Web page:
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DriverFuse: An R package for analysis of next-generation sequencing datasets to identify cancer driver fusion genes

  • Shikha Roy,

    Roles Conceptualization, Formal analysis, Methodology, Software, Validation, Writing – original draft

    Affiliation Translational Bioinformatics Group, International Centre for Genetic Engineering and Biotechnology, New Delhi, India

  • Dinesh Gupta

    Roles Conceptualization, Formal analysis, Funding acquisition, Methodology, Project administration, Supervision, Writing – review & editing

    dinesh@icgeb.res.in

    Affiliation Translational Bioinformatics Group, International Centre for Genetic Engineering and Biotechnology, New Delhi, India

Abstract

We developed the DriverFuse package to integrate orthogonal data types such as Structural Variants (SV) and Copy Number Variations (CNV) to characterize fusion genes in cancer datasets. A fusion gene is reported as a driver or passenger fusion gene, based on mapping SV and CNV profiles. DriverFuse generates a fusion plot of fusion genes with their mapping SV, CNV profile, domain architecture and classification of its role in cancer. The analysis facilitates discrimination of driver fusions from passenger fusions. To demonstrate the utility of DriverFuse, we analyzed two datasets, one each for CCLE (Cancer Cell Line Encyclopedia) for lung cancer and HCC1395BL for breast cancer. The analysis validates the driver fusion genes that are already reported for the datasets. Thus, DriverFuse is a valuable tool for studying the driver fusion genes in cancers, enabling the identification of recurrent complex rearrangements that provide intuitive insights into disease driver events.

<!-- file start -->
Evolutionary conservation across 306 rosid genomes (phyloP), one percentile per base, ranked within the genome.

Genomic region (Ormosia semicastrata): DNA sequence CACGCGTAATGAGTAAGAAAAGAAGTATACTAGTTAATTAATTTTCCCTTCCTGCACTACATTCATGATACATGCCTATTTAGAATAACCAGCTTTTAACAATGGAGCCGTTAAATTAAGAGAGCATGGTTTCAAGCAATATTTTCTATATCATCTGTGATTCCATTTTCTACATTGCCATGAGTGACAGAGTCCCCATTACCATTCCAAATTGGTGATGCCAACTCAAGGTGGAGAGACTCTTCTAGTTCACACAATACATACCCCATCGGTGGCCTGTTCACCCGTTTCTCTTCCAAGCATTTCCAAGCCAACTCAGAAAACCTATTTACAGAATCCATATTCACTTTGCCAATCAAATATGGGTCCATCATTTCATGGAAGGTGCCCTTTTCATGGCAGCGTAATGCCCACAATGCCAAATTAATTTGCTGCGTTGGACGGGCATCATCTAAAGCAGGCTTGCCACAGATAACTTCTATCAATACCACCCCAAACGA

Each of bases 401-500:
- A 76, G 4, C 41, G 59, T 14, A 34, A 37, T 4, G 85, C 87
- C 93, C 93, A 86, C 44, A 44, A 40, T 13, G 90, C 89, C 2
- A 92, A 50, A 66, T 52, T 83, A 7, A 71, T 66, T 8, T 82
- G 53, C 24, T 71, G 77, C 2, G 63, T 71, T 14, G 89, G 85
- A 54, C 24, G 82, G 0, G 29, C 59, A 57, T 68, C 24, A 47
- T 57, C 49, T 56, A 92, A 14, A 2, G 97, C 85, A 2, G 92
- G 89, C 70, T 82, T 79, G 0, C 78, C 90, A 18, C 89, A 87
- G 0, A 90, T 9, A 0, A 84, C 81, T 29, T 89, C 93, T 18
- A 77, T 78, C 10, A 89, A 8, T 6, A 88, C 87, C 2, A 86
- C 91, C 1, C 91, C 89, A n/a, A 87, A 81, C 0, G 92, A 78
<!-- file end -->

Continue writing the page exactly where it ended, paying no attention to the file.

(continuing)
Introduction